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December 20, 2014 / 28 Kislev, 5775
 
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Possibly the Greatest Jewish Novel Ever Written

Tevye

A minute had not transpired when the mule halted abruptly again. Its body shivered below Tevye as if it, like Bilaam’s ass, had seen the Angel of Death standing before it, grasping an upraised sword. The mule reared up its head and brayed. Tevye sat frozen. The smell of the swamp filled his nostrils. Frogs croaked. To his right, a shadowy creature leaped through the darkness and splashed noisily into the water. An alligator, Tevye thought, not sure if there were alligators in this part of the world. Or a bobcat. Or more probably, a wild, man-eating boar.

“Oy vay,” Tevye thought. Either he would fall off a cliff, drown in the swamp, or be eaten by some wild creature. He heard a voice in his head remind him of a famous quote from the Talmud: “It isn’t the bite of the snake which kills, but a man’s very own sin.” Tevye trembled. Why had he gone to the beach and gotten drunk like an ignorant peasant? Why had he treated the sanctity of the Festival so lightly? Surely, he was being punished for that. If he had stayed in his tent, studying Torah, he never would have gotten lost in the swamp. Why hadn’t he listened to Nachman?

In a situation like this, what could a Jew do but pray?

“Though I walk through a valley of death, I shall fear no evil, for Thou art with me,” he recited, recalling the Psalm of Kind David by heart.

Insistently, Tevye gave the mule a kick. It stepped forward uncertainly, as if treading on treacherous ground. With a mind of its own, it refused to continue.

“Don’t be such a stubborn ass!” Tevye shouted, kicking its abdomen again. He flicked at the rein, urging it forward. The recalcitrant creature advanced a few short paces until it lurched forward. Its forelegs sank in the swamp. Tevye felt water splash into his shoes. With a growl, another invisible animal dived into the reeds up ahead.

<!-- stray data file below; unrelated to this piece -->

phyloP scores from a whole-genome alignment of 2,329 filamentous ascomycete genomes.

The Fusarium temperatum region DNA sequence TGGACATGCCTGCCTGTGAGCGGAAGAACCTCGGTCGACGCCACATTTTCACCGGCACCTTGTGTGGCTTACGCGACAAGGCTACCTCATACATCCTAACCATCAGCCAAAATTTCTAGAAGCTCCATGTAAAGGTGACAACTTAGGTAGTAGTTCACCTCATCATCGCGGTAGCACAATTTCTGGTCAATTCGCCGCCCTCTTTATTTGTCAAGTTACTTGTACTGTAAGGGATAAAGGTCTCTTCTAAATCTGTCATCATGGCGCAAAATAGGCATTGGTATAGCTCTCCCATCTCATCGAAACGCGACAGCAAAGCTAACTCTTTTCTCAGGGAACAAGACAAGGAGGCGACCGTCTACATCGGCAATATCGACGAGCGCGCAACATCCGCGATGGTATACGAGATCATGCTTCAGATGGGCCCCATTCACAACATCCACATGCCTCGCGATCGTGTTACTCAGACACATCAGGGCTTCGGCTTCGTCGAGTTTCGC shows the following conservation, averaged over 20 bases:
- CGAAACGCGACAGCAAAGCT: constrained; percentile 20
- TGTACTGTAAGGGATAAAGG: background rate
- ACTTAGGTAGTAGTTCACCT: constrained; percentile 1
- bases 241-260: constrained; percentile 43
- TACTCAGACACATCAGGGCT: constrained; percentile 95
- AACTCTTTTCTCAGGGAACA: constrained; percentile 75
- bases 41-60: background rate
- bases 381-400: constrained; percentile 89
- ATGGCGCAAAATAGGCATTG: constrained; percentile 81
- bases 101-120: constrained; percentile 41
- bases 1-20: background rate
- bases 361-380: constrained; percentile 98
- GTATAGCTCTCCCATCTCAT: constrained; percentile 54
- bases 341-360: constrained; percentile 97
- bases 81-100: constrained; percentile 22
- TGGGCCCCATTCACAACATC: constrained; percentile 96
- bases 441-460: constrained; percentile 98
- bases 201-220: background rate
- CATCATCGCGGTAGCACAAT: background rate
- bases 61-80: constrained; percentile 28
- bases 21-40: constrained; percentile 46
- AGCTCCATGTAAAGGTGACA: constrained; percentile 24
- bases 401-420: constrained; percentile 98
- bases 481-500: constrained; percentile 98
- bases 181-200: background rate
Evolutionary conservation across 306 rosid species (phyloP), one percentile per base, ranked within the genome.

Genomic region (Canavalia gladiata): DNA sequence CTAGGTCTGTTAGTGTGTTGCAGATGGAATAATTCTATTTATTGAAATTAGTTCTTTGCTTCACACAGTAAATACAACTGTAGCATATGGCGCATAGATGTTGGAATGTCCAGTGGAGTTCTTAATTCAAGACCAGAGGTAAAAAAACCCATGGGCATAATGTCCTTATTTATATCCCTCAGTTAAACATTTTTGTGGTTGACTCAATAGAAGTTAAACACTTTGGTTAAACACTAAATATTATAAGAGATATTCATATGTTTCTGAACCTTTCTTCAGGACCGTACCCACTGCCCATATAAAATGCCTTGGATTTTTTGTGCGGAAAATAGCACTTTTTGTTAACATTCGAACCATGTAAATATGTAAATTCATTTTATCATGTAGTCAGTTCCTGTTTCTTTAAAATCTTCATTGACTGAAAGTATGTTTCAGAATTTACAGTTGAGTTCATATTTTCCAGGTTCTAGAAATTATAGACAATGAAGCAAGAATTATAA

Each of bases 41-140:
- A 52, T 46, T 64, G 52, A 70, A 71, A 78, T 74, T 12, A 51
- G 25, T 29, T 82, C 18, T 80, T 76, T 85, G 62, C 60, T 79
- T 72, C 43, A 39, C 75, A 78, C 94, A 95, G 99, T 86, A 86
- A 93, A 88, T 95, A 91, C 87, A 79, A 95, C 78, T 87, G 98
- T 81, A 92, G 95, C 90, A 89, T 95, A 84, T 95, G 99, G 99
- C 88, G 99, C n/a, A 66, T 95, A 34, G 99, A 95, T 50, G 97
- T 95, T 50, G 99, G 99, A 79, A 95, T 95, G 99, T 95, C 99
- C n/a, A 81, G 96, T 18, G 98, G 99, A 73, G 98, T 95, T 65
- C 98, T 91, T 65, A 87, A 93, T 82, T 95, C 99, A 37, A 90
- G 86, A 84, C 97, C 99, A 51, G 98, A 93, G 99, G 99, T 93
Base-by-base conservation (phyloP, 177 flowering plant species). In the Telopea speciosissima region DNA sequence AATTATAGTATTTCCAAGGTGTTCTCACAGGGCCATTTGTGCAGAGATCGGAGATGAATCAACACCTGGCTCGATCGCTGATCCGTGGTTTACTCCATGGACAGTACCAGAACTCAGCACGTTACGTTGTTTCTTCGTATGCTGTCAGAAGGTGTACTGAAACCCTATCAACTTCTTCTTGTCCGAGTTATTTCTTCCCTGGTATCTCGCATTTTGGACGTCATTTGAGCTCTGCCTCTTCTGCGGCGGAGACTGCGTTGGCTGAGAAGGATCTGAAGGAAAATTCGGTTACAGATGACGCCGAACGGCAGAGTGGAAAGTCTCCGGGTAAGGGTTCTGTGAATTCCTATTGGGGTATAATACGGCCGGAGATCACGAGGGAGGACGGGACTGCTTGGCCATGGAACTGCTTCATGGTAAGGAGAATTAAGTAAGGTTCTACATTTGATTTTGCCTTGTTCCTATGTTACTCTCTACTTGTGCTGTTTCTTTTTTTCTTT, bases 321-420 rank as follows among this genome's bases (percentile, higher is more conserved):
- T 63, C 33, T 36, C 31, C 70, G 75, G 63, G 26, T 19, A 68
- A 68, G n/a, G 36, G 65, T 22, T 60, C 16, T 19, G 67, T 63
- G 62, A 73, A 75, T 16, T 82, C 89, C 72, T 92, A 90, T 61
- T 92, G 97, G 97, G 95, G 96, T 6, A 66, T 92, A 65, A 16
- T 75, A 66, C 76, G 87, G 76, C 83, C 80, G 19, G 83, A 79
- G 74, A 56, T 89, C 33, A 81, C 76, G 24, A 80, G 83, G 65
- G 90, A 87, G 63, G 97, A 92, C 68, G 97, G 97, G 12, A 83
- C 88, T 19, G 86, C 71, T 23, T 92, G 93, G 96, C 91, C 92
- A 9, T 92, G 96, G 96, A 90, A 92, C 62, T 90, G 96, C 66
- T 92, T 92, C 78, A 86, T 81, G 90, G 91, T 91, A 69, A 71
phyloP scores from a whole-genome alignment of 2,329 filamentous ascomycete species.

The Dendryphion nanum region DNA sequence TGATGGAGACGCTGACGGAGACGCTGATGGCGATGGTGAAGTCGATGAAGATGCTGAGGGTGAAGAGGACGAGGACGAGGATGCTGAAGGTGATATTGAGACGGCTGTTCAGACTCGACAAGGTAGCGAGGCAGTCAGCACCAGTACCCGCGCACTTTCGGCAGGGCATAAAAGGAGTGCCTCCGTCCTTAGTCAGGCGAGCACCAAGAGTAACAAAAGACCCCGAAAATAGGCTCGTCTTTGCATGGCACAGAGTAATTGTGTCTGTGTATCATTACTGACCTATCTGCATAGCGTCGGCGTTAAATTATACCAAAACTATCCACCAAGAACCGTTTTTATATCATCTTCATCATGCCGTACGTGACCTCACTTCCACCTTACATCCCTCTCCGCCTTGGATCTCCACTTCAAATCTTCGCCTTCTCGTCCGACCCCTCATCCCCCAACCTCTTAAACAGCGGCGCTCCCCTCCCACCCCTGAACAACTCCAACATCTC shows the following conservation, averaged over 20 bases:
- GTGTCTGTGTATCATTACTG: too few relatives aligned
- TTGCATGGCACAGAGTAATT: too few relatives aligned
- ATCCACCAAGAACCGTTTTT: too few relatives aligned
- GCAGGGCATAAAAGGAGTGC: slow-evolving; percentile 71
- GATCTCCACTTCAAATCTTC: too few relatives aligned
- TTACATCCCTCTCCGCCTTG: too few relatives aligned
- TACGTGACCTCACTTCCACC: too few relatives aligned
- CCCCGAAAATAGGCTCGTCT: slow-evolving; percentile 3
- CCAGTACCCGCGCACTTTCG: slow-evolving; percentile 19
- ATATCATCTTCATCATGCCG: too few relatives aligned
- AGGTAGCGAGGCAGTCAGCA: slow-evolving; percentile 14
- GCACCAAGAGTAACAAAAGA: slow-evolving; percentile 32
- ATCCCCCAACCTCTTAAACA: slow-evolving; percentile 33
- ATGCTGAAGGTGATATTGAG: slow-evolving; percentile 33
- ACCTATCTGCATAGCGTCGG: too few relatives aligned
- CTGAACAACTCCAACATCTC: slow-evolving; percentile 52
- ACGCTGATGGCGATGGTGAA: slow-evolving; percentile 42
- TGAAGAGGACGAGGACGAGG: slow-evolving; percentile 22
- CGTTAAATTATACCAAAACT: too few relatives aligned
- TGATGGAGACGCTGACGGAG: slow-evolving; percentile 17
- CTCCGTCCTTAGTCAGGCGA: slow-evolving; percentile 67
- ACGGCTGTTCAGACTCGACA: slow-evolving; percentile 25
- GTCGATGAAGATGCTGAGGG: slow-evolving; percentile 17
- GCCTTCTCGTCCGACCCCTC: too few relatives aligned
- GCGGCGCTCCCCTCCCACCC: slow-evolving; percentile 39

“Eeeoooh!” Tevye yelled in alarm.

“Eeeaaah!” brayed the mule.

Fiercely, with all of his strength, Tevye jerked the reins to the left. The mule staggered forward and stopped.

“Yaaahh!” Tevye shouted, commanding the mule to respond.

“Yaaahh! Tevye screamed, booting the mule in its belly.

“Yaaahh!” Tevye bellowed, tugging the reins.

But the mule would not budge.

Angered, Tevye batted the mule on the head.

“Habyta, you jackass!” Tevye yelled out in Hebrew, urging the animal home. “Habyta!”

With a bellow, the frightened creature stumbled unsteadily forward. Once again its forelegs sank into the mud, this time up to its knees. The animal froze, its head slanting down toward the swamp, its rump in the air, as if it were a stallion trying to throw off a rider. Tevye grasped at the mule’s neck, bracing himself with all of his might so that he didn’t tumble forward into the water.

“CARMEL!” Tevye screamed. “ELISHA! NACHMAN! SOMEBODY SAVE ME!”

His shouts were answered by silence and the ominous buzz of mosquitoes.

“CARMEL!” he yelled, calling out for his wife. “ELISHA! NACHMAN! COME HELP!”

Certainly, someone was near. Certainly, his calls would be heard. The colony was only a short distance away, and certainly when Tevye was late in returning, a search party had already been sent out to find him.

But what if his shouts were heard by Arabs, not Jews? What if his yelling brought Bedouins? It wouldn’t be the first time that an Arab killed a Jew for his mule.

Tevye shut up. The buzzing of the mosquitoes grew louder. When one landed on his face, he gave it a slap, but the movement upset his already precarious balance. His legs squeezed the mule tightly as they both tilted dangerously towards the water.

“Oh Golda,” he whispered. “Don’t be angry with me. Get me out of this mess and I’ll leave my new wife.’

Again, a wild boar splashed into the swamp. Alarmed, Tevye tugged at the reins, pulling the mule backward. The animal made a great effort and staggered to unglue himself from the muck. But this time, his hind legs sank into the swamp. With a shudder, it stood rigid, unable or unwilling to budge.

About the Author: Tzvi Fishman was awarded the Israel Ministry of Education Prize for Creativity and Jewish Culture for his novel "Tevye in the Promised Land." For the past several years, he has written a popular and controversial blog at Arutz 7. A wide selection of his books are available at Amazon. The views expressed in this blog are solely those of the author and do not represent the views of The Jewish Press


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Tzvi Fishman, author of the Jewish Press blog Felafel on Rye and author of more than a dozen books.
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